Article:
In this prospective study, we found that misperceived pre-pregnancy body weight status was directly associated with excessive gestational weight gain in both normal weight and overweight/obese women. Compared with normal weight women who accurately assessed their pre-pregnancy weight status, the odds of gaining excessively during pregnancy were increased seven-fold among overweight/obese women who underassessed their pre-pregnancy body weight status. Normal weight women who overassessed their pre-pregnancy weight status had twice the odds of excessive gestational weight gain.
Our findings parallel studies in non-pregnant women that have shown associations of misperception of weight status with nutritional habits or weight gain [23
]. To our knowledge, however, our paper is the first to report associations between weight status misperception and weight gain in pregnancy. Given both the harmful consequences and increasing prevalence of excessive gestational weight gain [1
], identifying potentially modifiable predictors is critical to the design of interventions to reduce weight gain and improve maternal and child health.
The weight misperception variable we used could represent body dissatisfaction, often defined as the discrepancy between current and ideal body size, which may affect persons of either normal or overweight/obese weight status. Normal weight women who overassess their weight status are at increased risk of developing eating disorders, such as anorexia, bulimia and binge eating disorder [24
]; these same disordered eating behaviors are directly related to body dissatisfaction [28
]. Dissatisfaction with body size may also contribute to misperception among overweight/obese women who attempt to attain the media's thin ideal [28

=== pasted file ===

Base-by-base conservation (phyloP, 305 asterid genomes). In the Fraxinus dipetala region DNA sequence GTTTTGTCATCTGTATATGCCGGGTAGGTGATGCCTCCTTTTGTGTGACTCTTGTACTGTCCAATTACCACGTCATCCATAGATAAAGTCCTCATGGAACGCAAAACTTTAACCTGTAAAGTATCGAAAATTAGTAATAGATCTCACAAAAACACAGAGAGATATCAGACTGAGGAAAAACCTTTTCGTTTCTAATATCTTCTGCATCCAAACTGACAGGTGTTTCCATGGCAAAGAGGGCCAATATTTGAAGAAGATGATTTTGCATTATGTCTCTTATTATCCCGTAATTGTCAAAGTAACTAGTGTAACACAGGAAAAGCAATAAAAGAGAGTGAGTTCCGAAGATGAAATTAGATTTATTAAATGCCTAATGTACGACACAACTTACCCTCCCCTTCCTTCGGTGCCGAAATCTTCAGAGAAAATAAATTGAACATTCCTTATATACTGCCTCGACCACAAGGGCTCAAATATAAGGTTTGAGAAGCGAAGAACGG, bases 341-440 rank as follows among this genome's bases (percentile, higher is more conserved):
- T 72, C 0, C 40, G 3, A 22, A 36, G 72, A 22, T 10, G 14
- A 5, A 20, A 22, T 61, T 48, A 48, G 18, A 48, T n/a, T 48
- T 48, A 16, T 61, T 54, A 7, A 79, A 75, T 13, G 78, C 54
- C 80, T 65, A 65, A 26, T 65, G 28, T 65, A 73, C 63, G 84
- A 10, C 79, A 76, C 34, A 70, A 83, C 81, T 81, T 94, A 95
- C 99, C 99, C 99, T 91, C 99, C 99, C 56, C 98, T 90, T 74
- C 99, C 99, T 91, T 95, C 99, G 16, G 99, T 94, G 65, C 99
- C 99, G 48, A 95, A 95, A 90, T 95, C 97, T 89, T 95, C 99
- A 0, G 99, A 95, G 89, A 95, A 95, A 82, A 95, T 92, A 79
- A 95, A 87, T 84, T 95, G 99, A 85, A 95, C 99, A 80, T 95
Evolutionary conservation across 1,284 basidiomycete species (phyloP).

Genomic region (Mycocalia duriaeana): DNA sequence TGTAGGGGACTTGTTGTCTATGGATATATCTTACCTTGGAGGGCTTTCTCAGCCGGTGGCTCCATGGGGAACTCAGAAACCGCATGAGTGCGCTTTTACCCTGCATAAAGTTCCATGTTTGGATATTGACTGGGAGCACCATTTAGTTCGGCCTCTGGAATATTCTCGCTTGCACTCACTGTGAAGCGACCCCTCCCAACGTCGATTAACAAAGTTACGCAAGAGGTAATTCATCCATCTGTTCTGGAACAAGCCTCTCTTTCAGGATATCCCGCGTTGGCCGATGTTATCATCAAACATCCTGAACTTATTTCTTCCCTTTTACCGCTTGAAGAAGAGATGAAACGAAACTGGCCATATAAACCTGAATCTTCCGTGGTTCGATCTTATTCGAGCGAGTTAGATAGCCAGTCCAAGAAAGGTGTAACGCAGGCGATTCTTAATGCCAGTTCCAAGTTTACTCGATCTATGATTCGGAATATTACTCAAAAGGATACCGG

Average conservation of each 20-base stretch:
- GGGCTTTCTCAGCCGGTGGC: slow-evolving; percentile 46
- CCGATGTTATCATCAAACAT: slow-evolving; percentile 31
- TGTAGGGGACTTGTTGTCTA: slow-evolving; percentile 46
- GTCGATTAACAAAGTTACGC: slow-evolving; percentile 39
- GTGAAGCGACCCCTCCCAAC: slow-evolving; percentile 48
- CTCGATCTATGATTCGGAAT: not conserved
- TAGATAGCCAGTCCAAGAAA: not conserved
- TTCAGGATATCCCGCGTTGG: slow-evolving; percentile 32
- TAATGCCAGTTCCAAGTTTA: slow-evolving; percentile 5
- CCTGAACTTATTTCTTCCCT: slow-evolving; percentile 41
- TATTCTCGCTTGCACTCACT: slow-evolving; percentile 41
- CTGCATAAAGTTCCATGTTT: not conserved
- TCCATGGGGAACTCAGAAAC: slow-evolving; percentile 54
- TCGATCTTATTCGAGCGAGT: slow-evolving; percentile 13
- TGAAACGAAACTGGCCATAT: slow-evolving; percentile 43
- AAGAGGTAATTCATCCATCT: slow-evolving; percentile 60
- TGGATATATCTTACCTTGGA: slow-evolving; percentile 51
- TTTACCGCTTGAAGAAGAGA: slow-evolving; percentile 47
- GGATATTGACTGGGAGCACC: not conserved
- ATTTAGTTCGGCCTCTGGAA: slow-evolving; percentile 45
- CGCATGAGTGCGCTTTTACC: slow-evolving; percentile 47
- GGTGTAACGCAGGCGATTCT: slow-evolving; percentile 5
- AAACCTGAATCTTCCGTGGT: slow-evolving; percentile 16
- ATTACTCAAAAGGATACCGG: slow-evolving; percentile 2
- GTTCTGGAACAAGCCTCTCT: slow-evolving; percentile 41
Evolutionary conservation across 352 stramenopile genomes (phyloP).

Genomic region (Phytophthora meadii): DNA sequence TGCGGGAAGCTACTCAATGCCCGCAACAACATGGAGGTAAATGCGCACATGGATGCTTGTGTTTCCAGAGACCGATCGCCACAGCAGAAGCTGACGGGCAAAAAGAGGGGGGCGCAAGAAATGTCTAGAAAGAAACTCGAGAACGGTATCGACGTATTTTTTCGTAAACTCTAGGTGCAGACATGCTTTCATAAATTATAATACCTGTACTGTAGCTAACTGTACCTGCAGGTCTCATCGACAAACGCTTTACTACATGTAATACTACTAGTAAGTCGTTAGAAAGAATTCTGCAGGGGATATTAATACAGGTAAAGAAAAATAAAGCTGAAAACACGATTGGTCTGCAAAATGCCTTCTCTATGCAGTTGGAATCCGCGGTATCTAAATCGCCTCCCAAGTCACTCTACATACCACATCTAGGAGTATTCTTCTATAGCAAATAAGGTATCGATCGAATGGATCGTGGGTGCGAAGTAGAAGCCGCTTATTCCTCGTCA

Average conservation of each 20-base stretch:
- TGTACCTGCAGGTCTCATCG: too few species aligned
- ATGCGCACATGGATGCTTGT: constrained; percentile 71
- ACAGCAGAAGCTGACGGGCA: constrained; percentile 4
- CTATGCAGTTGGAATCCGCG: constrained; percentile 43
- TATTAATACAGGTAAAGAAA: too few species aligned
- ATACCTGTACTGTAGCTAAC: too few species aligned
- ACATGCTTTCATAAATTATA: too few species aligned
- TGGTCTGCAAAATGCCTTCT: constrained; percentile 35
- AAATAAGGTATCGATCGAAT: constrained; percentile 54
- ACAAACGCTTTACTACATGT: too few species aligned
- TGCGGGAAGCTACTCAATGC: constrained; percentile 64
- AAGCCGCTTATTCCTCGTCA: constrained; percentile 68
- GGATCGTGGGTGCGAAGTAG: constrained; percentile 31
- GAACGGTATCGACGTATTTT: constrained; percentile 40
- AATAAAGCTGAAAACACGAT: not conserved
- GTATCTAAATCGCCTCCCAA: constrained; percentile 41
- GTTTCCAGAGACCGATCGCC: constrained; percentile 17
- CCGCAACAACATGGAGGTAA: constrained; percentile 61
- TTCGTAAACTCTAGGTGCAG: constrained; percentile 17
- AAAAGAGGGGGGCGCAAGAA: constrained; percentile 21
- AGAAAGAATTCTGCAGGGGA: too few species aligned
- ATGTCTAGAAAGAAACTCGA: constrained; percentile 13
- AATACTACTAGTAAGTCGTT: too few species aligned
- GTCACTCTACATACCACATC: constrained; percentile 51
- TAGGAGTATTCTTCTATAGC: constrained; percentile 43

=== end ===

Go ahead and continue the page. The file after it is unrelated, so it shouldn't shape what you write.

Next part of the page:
], promoting recurrent dieting, loss of restraint, binging, and weight gain [44
]. Data linking body dissatisfaction with weight gain in pregnancy, however, are limited and inconsistent. DiPietro et al [20
] reported a strong correlation between poor pregnancy body image and over-gain at 36 weeks' gestation, but more recent work has revealed an inverse relationship between body size dissatisfaction and gestational weight gain [45
]. In the postpartum period, Harris and colleagues [46
] found that mothers who felt more dissatisfied with their bodies immediately after pregnancy had significantly greater long term (> 2 year) weight gains than women who had no increase in dissatisfaction. More research is needed to clarify the relationships among weight status misperception, body dissatisfaction, and peripartum weight gain, given the potential for behavioral modification.
Alternatively, misperception of body weight status may signify a lack of awareness about the clinical thresholds of normal and overweight/obese. Among overweight and obese non-pregnant women, some investigators have speculated that a lack of awareness about overweight may be responsible for misperception, influenced in part by the high prevalence of the condition in the US [26
]. Given that over two-thirds of Americans are overweight or obese, social comparison among overweight women might affect their judgment about their respective weight status, particularly among Black and Hispanic women for whom a heavier body image is often most accepted [25
]. By failing to recognize their overweight/obese status, these women may be less likely to stay within the IOM guidelines for weight gain in pregnancy.